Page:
Thursday, April 30, 2009


"wait. so are you a non-profit? or a for-profit?"

that's a question i have gotten a lot. and this question serves to reinforce the common mentality about the mutual exclusivity of these two spheres.

non-profits & for-profits.

you do good. or you make money.

and right now, that is about how it works. some companies make money. and then do some good with the profit.

but let me tell you, doing good and making money at the same time is hard. largely because of the dichotomy our society has constructed. choose one: do good or make money.

let me shoot straight with you. the way Sseko Designs runs is pretty inefficient. from our production process, to our supplies and by golly the logistics of producing in a country that...doesn't really produce. in order to use this business to fulfill our end goal of getting these young women in college, we have to make a lot of decisions that increase our costs, our production time, our frustration.

one solution: send our business to china. manufacture these sandals for 1/10th of the cost. send a portion of the money back to Uganda.

why not? making money...then doing good.

but that is not where our heart is. our heart is in integrating these two things.

the primary goal of a business is to make money, to increase value for shareholders. and you know what? that is not at all a bad thing. our world wouldn't work, we wouldn't have medicine and food and roofs if investors didn't invest in people who had a loyalty to these shareholders.

and up until this point, it has been this loyalty, the loyalty to maximizing profits that keeps the bottom line as the reigning king.

but what if we lived in a place where the story of a product increased it's value enough to counteract the costs of doing business in a way that is socially proactive?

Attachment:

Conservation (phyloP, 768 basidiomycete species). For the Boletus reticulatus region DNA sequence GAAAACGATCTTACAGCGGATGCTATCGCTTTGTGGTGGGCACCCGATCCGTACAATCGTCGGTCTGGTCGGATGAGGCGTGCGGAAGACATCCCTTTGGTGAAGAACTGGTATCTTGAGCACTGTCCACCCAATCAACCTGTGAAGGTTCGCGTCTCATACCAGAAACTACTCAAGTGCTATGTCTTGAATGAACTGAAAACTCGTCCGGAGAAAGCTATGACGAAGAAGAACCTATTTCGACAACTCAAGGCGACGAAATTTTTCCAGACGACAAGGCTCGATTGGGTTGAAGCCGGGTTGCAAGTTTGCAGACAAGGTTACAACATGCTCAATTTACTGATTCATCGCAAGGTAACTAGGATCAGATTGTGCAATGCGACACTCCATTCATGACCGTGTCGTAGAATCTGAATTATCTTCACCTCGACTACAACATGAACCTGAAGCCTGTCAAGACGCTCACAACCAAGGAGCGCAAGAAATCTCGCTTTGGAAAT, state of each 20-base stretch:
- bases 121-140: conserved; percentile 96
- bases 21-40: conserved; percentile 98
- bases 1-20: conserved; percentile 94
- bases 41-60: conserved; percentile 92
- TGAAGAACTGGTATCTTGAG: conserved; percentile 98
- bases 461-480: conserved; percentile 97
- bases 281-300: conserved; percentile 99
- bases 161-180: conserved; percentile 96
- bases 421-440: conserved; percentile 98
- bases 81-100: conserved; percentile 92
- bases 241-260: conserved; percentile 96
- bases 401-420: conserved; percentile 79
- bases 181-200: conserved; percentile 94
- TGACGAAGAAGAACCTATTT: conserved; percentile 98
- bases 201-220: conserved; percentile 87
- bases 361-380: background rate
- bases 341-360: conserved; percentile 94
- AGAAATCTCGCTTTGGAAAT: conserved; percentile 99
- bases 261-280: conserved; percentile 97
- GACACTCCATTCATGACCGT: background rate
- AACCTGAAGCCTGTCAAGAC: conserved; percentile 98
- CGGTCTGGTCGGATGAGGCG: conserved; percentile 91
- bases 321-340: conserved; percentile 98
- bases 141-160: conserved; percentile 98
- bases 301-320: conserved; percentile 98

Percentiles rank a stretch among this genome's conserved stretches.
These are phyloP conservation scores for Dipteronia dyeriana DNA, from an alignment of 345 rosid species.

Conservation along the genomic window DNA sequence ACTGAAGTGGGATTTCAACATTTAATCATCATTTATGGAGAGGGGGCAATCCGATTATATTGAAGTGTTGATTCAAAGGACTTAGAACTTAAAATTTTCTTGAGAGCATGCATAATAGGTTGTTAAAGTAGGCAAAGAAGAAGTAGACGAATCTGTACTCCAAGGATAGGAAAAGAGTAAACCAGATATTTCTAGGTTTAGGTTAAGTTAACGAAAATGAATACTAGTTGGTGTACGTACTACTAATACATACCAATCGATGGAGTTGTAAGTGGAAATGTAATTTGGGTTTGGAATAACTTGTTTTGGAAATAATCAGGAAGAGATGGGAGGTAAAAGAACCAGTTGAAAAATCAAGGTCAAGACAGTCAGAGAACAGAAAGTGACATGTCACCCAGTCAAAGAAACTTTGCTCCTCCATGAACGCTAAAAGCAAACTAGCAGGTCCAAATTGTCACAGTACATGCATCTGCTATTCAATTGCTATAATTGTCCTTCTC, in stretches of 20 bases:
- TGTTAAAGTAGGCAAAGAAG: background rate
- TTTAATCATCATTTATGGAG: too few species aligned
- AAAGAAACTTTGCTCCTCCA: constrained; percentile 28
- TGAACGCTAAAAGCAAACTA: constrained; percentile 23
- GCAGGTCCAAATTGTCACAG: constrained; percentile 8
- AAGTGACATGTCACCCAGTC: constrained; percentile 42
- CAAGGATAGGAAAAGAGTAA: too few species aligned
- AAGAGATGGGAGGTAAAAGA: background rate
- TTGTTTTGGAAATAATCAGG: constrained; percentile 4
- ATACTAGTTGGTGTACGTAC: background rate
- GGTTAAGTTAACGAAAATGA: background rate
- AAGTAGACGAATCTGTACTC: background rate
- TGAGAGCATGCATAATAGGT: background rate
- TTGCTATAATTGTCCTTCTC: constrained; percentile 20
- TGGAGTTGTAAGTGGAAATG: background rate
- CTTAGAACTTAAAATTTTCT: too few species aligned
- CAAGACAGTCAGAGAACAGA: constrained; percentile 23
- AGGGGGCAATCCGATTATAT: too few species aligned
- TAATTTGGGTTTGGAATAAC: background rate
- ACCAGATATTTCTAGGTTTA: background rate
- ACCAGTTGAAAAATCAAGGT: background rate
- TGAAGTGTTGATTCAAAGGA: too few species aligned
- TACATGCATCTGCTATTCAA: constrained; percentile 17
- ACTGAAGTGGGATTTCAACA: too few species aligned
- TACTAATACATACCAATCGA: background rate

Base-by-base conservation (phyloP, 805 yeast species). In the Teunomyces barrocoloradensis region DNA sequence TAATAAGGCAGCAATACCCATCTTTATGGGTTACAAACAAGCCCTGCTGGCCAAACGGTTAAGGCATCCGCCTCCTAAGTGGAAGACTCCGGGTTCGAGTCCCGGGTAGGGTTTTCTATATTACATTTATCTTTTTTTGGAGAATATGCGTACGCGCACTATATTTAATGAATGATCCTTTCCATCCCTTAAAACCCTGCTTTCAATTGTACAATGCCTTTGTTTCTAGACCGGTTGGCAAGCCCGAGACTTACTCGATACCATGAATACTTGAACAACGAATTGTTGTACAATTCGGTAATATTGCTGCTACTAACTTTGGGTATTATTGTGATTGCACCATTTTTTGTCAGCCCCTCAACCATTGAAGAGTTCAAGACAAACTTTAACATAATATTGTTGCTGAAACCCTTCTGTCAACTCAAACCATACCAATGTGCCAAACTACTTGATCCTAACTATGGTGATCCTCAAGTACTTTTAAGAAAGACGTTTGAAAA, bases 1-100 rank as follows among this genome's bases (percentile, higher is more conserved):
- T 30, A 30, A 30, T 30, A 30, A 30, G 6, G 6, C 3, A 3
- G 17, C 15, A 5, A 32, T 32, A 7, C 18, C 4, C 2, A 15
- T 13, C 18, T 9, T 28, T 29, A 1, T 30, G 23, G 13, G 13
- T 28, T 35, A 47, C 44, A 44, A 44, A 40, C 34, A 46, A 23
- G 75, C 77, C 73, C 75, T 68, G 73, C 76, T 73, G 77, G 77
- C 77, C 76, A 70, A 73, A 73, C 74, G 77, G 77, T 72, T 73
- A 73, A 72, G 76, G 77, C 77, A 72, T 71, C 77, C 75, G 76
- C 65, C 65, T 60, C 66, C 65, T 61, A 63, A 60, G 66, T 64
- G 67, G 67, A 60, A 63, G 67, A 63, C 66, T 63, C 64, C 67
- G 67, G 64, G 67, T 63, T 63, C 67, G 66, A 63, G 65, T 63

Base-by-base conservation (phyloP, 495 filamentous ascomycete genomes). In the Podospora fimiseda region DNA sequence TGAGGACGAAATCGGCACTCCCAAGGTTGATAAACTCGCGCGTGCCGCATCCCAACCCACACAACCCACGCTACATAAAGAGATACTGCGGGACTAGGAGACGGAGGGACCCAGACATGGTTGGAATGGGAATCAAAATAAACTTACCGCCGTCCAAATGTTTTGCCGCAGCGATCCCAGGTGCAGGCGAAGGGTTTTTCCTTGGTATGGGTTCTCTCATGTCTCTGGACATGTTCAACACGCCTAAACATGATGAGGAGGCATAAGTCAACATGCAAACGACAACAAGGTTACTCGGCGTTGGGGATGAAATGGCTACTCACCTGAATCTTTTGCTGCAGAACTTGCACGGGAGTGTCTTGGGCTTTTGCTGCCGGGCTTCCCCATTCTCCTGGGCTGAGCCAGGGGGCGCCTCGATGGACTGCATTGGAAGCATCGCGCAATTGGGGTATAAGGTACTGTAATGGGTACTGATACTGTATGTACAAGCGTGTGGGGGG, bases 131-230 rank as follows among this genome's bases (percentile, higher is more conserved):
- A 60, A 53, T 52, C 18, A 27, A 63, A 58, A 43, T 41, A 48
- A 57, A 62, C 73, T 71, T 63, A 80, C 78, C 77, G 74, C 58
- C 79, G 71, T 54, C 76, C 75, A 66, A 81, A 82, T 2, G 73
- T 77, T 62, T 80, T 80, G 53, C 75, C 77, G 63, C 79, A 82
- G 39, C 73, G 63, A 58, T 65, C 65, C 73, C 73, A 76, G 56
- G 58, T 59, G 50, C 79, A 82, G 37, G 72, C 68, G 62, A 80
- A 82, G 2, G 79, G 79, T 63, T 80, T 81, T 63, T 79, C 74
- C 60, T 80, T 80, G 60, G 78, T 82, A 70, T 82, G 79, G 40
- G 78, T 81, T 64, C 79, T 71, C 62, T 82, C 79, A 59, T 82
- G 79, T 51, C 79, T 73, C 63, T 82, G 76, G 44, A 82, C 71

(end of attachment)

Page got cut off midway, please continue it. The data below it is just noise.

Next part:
what if the excitement of buying a product that directly changes lives was a greater benefit than the higher costs incurred in the way we do business?

what if the word of mouth benefit that comes with a socially proactive business was exponentially greater than the cost of traditional advertisements?

what if our society valued products that have a story, that contribute to communities, that were made in a way that gives honor and dignity to those making them enough that in fact, we were increasing the value of our product and fulfilling our loyalty to shareholders, while doing good?

well then, we would live in a world where companies like Sseko Designs would have millions of brothers and sisters in the family of Not-Just-For-Profit business. We would be one in a sea of others seeking to identify needs around the world, and seeking to fulfill those needs, to change the world by creating socially proactive, sustainable, creative businesses, with the purpose of improving lives.

we want to sell sandals. we want to see these young women become the leaders of their countries.

we also want you to join us by supporting Sseko Designs and making socially proactive and not-just-for-profit businesses become the status quo.

we want to change the way you see your "stuff."

all "stuff" has a story. be aware and proud of the story behind your stuff.